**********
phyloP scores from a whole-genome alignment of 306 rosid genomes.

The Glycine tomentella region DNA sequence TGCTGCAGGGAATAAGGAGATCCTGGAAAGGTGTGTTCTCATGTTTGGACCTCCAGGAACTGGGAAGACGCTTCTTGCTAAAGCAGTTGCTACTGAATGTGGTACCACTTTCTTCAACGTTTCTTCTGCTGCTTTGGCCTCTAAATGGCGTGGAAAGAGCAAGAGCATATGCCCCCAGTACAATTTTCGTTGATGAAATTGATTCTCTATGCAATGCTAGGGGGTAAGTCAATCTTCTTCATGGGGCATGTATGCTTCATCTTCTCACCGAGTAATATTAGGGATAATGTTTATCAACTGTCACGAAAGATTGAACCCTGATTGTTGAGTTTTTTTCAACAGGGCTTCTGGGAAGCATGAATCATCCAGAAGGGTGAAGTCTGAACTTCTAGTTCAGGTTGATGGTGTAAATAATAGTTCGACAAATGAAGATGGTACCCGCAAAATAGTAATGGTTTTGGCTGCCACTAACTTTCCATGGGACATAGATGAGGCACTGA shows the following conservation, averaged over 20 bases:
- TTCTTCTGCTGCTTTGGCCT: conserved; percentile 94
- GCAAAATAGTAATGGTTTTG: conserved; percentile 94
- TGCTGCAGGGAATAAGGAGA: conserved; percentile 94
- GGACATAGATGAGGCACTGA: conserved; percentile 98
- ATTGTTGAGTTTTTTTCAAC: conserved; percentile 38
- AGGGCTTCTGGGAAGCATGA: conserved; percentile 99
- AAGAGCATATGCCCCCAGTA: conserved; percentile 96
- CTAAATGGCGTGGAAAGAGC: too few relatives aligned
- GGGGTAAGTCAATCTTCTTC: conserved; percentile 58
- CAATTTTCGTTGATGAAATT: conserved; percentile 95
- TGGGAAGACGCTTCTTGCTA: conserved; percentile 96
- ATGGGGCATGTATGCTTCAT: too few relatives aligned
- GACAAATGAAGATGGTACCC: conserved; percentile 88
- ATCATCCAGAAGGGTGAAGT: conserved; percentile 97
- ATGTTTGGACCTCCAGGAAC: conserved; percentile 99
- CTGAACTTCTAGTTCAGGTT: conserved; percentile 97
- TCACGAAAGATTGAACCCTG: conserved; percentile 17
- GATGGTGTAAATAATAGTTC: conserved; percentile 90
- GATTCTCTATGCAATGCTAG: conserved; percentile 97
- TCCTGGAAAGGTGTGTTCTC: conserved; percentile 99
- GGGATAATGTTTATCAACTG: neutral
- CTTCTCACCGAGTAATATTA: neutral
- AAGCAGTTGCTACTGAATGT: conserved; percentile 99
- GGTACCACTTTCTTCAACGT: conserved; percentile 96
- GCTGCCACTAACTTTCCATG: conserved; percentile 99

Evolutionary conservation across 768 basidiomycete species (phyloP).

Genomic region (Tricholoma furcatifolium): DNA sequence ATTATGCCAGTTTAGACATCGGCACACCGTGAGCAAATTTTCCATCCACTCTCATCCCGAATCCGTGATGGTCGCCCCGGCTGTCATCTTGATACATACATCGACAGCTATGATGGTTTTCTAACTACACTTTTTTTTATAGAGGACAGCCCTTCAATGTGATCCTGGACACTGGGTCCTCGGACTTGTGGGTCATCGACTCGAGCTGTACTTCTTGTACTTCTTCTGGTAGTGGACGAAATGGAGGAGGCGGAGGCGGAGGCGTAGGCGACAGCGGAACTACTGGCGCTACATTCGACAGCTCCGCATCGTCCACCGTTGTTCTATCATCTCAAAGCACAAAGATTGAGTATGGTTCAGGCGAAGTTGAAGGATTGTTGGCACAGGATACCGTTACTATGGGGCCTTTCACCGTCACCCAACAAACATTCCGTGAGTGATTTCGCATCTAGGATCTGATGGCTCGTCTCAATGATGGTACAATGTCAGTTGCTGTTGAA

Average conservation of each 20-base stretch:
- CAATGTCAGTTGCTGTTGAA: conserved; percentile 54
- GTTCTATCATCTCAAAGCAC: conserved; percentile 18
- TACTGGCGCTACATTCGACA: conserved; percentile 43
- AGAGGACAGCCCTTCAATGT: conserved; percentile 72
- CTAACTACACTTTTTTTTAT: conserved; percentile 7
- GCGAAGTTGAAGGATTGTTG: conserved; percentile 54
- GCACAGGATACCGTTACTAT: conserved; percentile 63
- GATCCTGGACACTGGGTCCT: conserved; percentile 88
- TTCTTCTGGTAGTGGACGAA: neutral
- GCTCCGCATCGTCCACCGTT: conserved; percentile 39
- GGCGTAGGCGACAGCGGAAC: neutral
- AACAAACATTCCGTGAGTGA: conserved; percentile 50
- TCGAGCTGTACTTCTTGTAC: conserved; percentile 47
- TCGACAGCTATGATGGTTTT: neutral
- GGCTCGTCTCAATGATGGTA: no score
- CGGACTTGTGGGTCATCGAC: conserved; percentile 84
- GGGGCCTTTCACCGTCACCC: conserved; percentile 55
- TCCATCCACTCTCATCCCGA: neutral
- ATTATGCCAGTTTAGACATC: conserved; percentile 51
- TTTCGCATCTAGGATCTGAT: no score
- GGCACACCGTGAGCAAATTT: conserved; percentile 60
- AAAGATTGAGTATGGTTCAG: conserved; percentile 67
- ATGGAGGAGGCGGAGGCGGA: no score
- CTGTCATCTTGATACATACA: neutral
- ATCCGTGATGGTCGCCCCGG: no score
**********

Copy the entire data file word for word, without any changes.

phyloP scores from a whole-genome alignment of 306 rosid genomes.

The Glycine tomentella region DNA sequence TGCTGCAGGGAATAAGGAGATCCTGGAAAGGTGTGTTCTCATGTTTGGACCTCCAGGAACTGGGAAGACGCTTCTTGCTAAAGCAGTTGCTACTGAATGTGGTACCACTTTCTTCAACGTTTCTTCTGCTGCTTTGGCCTCTAAATGGCGTGGAAAGAGCAAGAGCATATGCCCCCAGTACAATTTTCGTTGATGAAATTGATTCTCTATGCAATGCTAGGGGGTAAGTCAATCTTCTTCATGGGGCATGTATGCTTCATCTTCTCACCGAGTAATATTAGGGATAATGTTTATCAACTGTCACGAAAGATTGAACCCTGATTGTTGAGTTTTTTTCAACAGGGCTTCTGGGAAGCATGAATCATCCAGAAGGGTGAAGTCTGAACTTCTAGTTCAGGTTGATGGTGTAAATAATAGTTCGACAAATGAAGATGGTACCCGCAAAATAGTAATGGTTTTGGCTGCCACTAACTTTCCATGGGACATAGATGAGGCACTGA shows the following conservation, averaged over 20 bases:
- TTCTTCTGCTGCTTTGGCCT: conserved; percentile 94
- GCAAAATAGTAATGGTTTTG: conserved; percentile 94
- TGCTGCAGGGAATAAGGAGA: conserved; percentile 94
- GGACATAGATGAGGCACTGA: conserved; percentile 98
- ATTGTTGAGTTTTTTTCAAC: conserved; percentile 38
- AGGGCTTCTGGGAAGCATGA: conserved; percentile 99
- AAGAGCATATGCCCCCAGTA: conserved; percentile 96
- CTAAATGGCGTGGAAAGAGC: too few relatives aligned
- GGGGTAAGTCAATCTTCTTC: conserved; percentile 58
- CAATTTTCGTTGATGAAATT: conserved; percentile 95
- TGGGAAGACGCTTCTTGCTA: conserved; percentile 96
- ATGGGGCATGTATGCTTCAT: too few relatives aligned
- GACAAATGAAGATGGTACCC: conserved; percentile 88
- ATCATCCAGAAGGGTGAAGT: conserved; percentile 97
- ATGTTTGGACCTCCAGGAAC: conserved; percentile 99
- CTGAACTTCTAGTTCAGGTT: conserved; percentile 97
- TCACGAAAGATTGAACCCTG: conserved; percentile 17
- GATGGTGTAAATAATAGTTC: conserved; percentile 90
- GATTCTCTATGCAATGCTAG: conserved; percentile 97
- TCCTGGAAAGGTGTGTTCTC: conserved; percentile 99
- GGGATAATGTTTATCAACTG: neutral
- CTTCTCACCGAGTAATATTA: neutral
- AAGCAGTTGCTACTGAATGT: conserved; percentile 99
- GGTACCACTTTCTTCAACGT: conserved; percentile 96
- GCTGCCACTAACTTTCCATG: conserved; percentile 99

Evolutionary conservation across 768 basidiomycete species (phyloP).

Genomic region (Tricholoma furcatifolium): DNA sequence ATTATGCCAGTTTAGACATCGGCACACCGTGAGCAAATTTTCCATCCACTCTCATCCCGAATCCGTGATGGTCGCCCCGGCTGTCATCTTGATACATACATCGACAGCTATGATGGTTTTCTAACTACACTTTTTTTTATAGAGGACAGCCCTTCAATGTGATCCTGGACACTGGGTCCTCGGACTTGTGGGTCATCGACTCGAGCTGTACTTCTTGTACTTCTTCTGGTAGTGGACGAAATGGAGGAGGCGGAGGCGGAGGCGTAGGCGACAGCGGAACTACTGGCGCTACATTCGACAGCTCCGCATCGTCCACCGTTGTTCTATCATCTCAAAGCACAAAGATTGAGTATGGTTCAGGCGAAGTTGAAGGATTGTTGGCACAGGATACCGTTACTATGGGGCCTTTCACCGTCACCCAACAAACATTCCGTGAGTGATTTCGCATCTAGGATCTGATGGCTCGTCTCAATGATGGTACAATGTCAGTTGCTGTTGAA

Average conservation of each 20-base stretch:
- CAATGTCAGTTGCTGTTGAA: conserved; percentile 54
- GTTCTATCATCTCAAAGCAC: conserved; percentile 18
- TACTGGCGCTACATTCGACA: conserved; percentile 43
- AGAGGACAGCCCTTCAATGT: conserved; percentile 72
- CTAACTACACTTTTTTTTAT: conserved; percentile 7
- GCGAAGTTGAAGGATTGTTG: conserved; percentile 54
- GCACAGGATACCGTTACTAT: conserved; percentile 63
- GATCCTGGACACTGGGTCCT: conserved; percentile 88
- TTCTTCTGGTAGTGGACGAA: neutral
- GCTCCGCATCGTCCACCGTT: conserved; percentile 39
- GGCGTAGGCGACAGCGGAAC: neutral
- AACAAACATTCCGTGAGTGA: conserved; percentile 50
- TCGAGCTGTACTTCTTGTAC: conserved; percentile 47
- TCGACAGCTATGATGGTTTT: neutral
- GGCTCGTCTCAATGATGGTA: no score
- CGGACTTGTGGGTCATCGAC: conserved; percentile 84
- GGGGCCTTTCACCGTCACCC: conserved; percentile 55
- TCCATCCACTCTCATCCCGA: neutral
- ATTATGCCAGTTTAGACATC: conserved; percentile 51
- TTTCGCATCTAGGATCTGAT: no score
- GGCACACCGTGAGCAAATTT: conserved; percentile 60
- AAAGATTGAGTATGGTTCAG: conserved; percentile 67
- ATGGAGGAGGCGGAGGCGGA: no score
- CTGTCATCTTGATACATACA: neutral
- ATCCGTGATGGTCGCCCCGG: no score